Andromeda Galaxy Cannibal Feast Revealed by Dark Stream

An international team of scientists, led by an astrophysicist from the University of Sydney, found Leftovers from a massive cannibalistic event far out in the Andromeda galaxy.

Tim Adams, an honors student at the University of Sydney, and Yuan Lee at the University of Auckland discovered the structure of stars. globular cluster (GC), the interior of the Andromeda Galaxy. The structure originated outside the constellation Andromeda and represents the remnants of a giant feeding event, providing evidence that galaxies bloat by consuming smaller systems.

It is unclear whether the structure is a galaxy-like body, as the observed features could be the result of the fragmentation of one large body or seven smaller bodies.

Professor Geraint Lewis, an astrophysicist at the University of Sydney, named it the GC, Durée structure, after the Welsh word for black current. The Duret structure looks like a dark stream illuminated by a star cluster that orbits differently than other star clusters in the Andromeda galaxy. It is unclear whether the structure is a galaxy-like body, as the observed features could be the result of the fragmentation of one large body or seven smaller bodies.

“Over the past few decades, we’ve noticed that galaxies are eating and growing smaller systems,” Lewis said at the University of Sydney. ‘ said Lewis. news release.

It used to be thought that galaxies grew by eating grass over time, eating small amounts of constellations. But the Daley structure suggests another type of more vigorous growth.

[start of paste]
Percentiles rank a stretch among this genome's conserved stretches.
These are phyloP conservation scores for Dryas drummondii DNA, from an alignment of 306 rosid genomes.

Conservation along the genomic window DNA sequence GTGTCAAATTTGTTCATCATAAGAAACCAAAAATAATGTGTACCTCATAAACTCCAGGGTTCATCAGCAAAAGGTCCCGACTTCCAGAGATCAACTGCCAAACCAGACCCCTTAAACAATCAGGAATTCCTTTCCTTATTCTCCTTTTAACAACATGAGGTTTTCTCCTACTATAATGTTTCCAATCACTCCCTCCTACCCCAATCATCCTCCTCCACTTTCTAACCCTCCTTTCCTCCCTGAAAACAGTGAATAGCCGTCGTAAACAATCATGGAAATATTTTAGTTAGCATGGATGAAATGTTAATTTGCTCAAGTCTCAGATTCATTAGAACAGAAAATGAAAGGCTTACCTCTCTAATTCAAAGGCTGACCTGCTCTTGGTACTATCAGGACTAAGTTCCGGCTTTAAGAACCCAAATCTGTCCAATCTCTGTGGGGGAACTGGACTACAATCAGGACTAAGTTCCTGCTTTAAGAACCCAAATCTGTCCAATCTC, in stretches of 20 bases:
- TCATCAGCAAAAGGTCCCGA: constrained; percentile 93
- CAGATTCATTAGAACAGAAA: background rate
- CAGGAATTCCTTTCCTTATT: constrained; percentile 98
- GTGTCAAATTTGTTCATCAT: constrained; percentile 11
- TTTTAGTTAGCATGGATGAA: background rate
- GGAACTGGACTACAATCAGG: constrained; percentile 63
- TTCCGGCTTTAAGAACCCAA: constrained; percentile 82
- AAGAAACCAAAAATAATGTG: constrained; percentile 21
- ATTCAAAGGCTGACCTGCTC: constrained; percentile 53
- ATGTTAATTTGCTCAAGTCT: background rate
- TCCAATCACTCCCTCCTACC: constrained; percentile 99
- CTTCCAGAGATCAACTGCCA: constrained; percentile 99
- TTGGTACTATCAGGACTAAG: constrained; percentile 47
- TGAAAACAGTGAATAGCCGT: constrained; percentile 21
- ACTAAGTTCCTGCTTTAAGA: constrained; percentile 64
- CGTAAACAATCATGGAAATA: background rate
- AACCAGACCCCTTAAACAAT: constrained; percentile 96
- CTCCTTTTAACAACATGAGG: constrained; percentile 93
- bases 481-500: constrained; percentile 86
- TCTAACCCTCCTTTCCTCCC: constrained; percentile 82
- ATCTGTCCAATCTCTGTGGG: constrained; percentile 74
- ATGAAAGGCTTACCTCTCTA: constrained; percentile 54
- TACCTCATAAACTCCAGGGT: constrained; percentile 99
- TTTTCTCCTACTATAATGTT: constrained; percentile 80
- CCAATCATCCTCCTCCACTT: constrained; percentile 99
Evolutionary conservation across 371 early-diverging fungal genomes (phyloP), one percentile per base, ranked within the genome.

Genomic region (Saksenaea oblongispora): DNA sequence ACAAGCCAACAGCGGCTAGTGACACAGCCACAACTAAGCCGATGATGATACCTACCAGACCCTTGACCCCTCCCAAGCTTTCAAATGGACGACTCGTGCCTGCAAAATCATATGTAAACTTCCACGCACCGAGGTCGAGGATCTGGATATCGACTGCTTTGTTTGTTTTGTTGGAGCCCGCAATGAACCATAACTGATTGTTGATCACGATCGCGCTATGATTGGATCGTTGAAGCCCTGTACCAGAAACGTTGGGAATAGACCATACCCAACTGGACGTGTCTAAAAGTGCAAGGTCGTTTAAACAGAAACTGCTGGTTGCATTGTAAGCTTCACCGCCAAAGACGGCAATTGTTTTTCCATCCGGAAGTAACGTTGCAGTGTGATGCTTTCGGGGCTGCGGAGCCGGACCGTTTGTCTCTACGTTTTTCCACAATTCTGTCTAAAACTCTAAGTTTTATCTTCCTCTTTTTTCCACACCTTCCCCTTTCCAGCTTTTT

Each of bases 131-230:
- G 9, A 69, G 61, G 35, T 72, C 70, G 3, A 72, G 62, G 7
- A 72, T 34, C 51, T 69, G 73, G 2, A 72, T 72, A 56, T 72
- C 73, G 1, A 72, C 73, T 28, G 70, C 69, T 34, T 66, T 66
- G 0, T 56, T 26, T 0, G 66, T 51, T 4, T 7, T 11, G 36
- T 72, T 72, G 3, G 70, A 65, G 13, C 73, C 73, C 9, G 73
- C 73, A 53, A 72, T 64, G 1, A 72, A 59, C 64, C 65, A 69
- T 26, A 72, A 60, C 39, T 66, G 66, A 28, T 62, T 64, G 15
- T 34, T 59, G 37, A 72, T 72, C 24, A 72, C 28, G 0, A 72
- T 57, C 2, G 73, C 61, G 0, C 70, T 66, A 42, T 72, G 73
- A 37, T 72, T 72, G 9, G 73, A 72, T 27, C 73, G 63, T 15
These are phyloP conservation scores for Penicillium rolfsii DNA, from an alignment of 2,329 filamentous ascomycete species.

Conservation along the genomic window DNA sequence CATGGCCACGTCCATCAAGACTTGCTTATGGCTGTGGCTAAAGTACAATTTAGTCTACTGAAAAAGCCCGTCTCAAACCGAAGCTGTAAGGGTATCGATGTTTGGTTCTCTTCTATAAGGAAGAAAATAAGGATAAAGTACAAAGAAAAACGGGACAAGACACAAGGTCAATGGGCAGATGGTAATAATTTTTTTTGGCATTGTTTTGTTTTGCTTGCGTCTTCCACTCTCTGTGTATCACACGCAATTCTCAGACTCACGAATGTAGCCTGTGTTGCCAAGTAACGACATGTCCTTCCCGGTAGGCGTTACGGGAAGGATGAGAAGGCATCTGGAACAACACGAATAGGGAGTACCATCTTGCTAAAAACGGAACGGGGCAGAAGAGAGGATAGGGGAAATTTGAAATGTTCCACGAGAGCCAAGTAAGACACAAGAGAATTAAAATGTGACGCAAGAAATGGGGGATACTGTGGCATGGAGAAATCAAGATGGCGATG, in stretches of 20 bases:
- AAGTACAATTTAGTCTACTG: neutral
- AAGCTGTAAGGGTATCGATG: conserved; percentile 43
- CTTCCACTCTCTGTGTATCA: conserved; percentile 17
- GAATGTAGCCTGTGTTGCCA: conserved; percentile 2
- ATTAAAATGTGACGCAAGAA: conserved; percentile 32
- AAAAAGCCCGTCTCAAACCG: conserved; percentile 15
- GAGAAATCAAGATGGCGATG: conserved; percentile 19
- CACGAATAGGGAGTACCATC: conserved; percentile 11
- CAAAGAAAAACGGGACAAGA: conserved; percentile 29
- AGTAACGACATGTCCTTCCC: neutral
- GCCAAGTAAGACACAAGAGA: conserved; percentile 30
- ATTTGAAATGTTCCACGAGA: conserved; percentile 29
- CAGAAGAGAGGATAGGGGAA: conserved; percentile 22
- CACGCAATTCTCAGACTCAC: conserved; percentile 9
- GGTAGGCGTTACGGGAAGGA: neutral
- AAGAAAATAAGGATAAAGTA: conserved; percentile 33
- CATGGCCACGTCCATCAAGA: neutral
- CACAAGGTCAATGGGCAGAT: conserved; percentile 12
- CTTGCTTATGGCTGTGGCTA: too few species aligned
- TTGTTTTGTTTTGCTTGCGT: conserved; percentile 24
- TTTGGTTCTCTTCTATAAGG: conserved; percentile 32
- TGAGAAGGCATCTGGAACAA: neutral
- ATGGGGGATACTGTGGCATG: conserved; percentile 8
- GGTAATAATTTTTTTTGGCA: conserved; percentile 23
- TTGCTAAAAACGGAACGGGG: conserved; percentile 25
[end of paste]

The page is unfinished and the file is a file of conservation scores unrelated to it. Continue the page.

“Dwarf galaxy rainfall from the local universe is expected, so there will be grazing between binge feedings,” Lewis said in an email to The Epoch Times.

“But rather than billions of years of steady rain, it’s more like bursts of heavy rain during drizzles,” he said.

Epoch Times photo
An illustration depicting the motion of the Durée structure in the Andromeda galaxy. (Image credit: Professor Geraint Lewis/University of Sydney)

understanding the growth of the universe

According to Lewis, the discovery gives a clearer picture of how the universe was assembled, indicating that at least one of the universe’s larger galaxies was sporadically feeding on a smaller galaxy.

“It has opened new doors in terms of our understanding. But exactly what it tells us, I think we still need to work it out.

“From our observations, we can infer that Andromeda experienced two gluttonies.”

Lewis said they believe the most recent binge happened within the last few billion years. But he noted that the older feeding is estimated to have occurred about 8 billion years ago, although dates are difficult to pinpoint.

Lewis also hypothesizes that the event is a bit more opportunistic, because the researchers don’t recognize any particular pattern in the feeding, falling from a larger-scale mass distribution and making the Andromeda galaxy We hypothesize that it is like a small group of galaxies captured by .

the universe is around 13.7 billion years old and always ExpandingThe timing of the feeding event suggests that it may have occurred when the substances were closer together and more condensed.

“But we want to give a detailed date, because it helps clarify where things fell from,” he said.

According to Lewis, the next question is what was consumed at the feeding event? He said that Andromeda appears to have consumed a collection of things, all of which are slowly being torn apart.

Understanding life in the galaxy